A new Marist poll found that:
- 52% of U.S. adults have tried marijuana at least once
- 56% of Americans find the drug “socially acceptable”
We live in a nation where:
- 33 states plus D.C. allow medical cannabis use
- 11 of these states plus D.C. now allow recreational use
While the number of American employers that perform drug screenings is falling, data from the Society for Human Resource Management (SHRM) states that approximately 57% of employers in the United States still perform drug tests on all job candidates. According to Statistic Brain, the cost of implementing these tests is over $3.75 billion each year.
It is bizarre that in some states where weed is legal for recreational use, such as in California, employers are legally allowed to fire employees or refuse a job to an applicant if they test positive for marijuana.
Even one-time users can expect to test positive for a couple of days after consuming weed. THC is the active psychoactive compound in marijuana that is tested. A urine drug screen (also called a urinalysis or UDS) tests for the metabolite THC-COOH. Although a UDS does not prove an exact amount of the metabolite, it does indicate that the concentration is above a certain threshold.
When might you have to take a drug test?
One of the most common reasons to take a drug test is for a pre-employment screening. Nearly all government and public jobs will test you, but private employers use drug tests during pre-employment screening for a number of reasons; chiefly because they are very likely to get federal and state incentives to conduct drug tests.
Insurance companies will also provide financial breaks to companies that drug test. Certain occupations are required to drug test as well, such as firefighters or bus drivers, due to concerns for public safety.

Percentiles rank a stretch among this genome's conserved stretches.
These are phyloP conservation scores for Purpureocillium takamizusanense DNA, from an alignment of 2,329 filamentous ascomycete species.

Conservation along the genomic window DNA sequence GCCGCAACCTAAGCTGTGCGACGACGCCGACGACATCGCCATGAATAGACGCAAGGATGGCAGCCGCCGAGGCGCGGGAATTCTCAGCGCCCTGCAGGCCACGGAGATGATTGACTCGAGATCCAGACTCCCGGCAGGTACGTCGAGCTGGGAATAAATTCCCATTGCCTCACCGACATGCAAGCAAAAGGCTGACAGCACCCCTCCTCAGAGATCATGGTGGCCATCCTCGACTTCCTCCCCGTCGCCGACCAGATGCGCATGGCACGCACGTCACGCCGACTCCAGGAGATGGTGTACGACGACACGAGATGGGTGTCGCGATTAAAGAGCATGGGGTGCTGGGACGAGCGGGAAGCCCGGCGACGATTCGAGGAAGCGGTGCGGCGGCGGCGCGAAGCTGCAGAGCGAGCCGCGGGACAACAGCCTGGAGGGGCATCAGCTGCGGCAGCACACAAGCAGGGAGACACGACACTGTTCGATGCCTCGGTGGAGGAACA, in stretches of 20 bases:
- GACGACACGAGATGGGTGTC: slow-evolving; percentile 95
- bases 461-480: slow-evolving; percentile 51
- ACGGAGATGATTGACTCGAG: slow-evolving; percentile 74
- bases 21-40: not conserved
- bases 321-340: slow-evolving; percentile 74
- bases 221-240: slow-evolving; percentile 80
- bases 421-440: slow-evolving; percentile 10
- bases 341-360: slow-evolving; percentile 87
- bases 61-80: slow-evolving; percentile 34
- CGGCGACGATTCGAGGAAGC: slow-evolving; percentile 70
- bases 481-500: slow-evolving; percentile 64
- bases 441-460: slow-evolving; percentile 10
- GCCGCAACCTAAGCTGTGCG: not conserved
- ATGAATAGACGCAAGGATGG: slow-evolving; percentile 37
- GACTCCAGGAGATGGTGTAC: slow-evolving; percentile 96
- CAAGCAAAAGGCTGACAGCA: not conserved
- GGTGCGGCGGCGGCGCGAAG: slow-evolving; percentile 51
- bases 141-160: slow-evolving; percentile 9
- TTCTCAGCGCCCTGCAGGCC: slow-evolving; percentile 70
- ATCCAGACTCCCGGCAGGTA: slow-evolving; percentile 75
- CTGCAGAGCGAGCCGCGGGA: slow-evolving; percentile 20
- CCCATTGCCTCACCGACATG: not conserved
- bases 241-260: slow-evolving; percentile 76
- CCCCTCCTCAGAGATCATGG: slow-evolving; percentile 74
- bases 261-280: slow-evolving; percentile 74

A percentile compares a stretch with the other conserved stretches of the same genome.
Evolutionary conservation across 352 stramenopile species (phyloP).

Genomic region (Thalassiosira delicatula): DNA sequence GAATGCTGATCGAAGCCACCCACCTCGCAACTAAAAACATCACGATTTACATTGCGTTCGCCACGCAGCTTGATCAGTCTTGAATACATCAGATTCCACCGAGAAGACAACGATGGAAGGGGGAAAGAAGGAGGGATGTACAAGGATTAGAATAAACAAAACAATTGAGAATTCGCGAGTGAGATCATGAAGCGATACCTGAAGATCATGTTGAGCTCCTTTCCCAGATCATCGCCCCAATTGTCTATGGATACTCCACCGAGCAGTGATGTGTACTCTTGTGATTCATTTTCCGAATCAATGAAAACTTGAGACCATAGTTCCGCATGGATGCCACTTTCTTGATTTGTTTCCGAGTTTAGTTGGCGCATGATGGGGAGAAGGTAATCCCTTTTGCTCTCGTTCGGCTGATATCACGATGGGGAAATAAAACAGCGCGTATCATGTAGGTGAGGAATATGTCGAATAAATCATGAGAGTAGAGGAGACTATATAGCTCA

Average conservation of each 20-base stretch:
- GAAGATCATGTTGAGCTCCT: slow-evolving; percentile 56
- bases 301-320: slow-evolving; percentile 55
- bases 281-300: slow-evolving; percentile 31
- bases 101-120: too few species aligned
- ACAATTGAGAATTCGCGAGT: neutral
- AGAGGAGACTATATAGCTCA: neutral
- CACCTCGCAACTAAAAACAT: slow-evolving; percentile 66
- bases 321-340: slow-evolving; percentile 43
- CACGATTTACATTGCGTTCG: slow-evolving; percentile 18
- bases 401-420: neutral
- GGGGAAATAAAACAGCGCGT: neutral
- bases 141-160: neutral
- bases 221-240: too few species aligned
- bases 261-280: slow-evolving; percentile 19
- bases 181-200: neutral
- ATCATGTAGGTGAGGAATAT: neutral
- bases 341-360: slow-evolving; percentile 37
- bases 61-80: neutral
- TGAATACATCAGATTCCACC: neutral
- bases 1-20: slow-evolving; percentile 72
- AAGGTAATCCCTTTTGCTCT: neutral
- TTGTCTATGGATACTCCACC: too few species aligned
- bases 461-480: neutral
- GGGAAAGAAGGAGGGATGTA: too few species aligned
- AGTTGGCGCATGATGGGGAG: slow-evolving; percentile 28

While companies are free to set their own guidelines and standards for drug testing, most tend to follow the guidelines put forth by the Substance Abuse and Mental Health Services Administration. This is done to protect from lawsuits.
Drug tests might also be ongoing, as required by your employer. Many workplaces institute random drug tests for individual employees or will periodically drug test their entire staff. Another time drug tests might be mandated by the employer is after you have been on a significantly long vacation.
If you have been involved in an accident involving injury to persons or damage to equipment, you may be drug tested, as well, by companies, in an attempt to shift blame and responsibility and avoid having to pay claims if the accident was caused by intoxication or impairment due to alcohol or drugs.
Another time when a drug test might be required is at school if you are a student in a middle school, high school, or college, and participating in extracurricular activities like sports. In middle school and high school, the tests are done to discourage students from using drugs. The thought is that by hanging the possibility of random drug testing over students’ heads, they will be more able to resist the peer pressure to do drugs, due to the possibility of consequences.